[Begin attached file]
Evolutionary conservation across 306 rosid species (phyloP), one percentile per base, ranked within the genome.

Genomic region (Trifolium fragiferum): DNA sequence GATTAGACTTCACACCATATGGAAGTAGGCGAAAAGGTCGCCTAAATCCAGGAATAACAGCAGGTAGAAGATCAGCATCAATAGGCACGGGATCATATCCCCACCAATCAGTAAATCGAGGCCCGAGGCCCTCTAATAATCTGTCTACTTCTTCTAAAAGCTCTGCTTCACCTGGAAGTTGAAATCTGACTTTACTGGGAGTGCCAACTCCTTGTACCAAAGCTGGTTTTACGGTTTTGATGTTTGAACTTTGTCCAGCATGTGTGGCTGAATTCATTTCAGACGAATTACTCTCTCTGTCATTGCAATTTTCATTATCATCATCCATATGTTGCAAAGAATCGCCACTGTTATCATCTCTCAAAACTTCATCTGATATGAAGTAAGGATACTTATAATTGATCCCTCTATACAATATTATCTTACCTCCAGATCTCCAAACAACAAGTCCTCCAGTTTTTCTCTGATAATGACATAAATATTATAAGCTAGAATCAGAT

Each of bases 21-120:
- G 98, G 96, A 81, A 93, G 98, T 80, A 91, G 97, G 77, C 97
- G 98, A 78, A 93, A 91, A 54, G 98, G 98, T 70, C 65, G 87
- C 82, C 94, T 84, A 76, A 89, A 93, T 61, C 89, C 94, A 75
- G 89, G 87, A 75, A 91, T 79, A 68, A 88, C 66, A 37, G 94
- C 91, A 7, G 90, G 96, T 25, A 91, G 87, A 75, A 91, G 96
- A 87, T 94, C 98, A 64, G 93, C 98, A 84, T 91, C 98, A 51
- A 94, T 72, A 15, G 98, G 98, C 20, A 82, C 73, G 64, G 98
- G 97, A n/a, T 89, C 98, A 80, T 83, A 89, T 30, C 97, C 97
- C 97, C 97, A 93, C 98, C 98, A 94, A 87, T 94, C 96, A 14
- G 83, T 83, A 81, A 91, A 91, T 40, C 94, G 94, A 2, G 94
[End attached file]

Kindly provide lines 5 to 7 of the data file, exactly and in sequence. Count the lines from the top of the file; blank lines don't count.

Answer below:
- G 98, A 78, A 93, A 91, A 54, G 98, G 98, T 70, C 65, G 87
- C 82, C 94, T 84, A 76, A 89, A 93, T 61, C 89, C 94, A 75
- G 89, G 87, A 75, A 91, T 79, A 68, A 88, C 66, A 37, G 94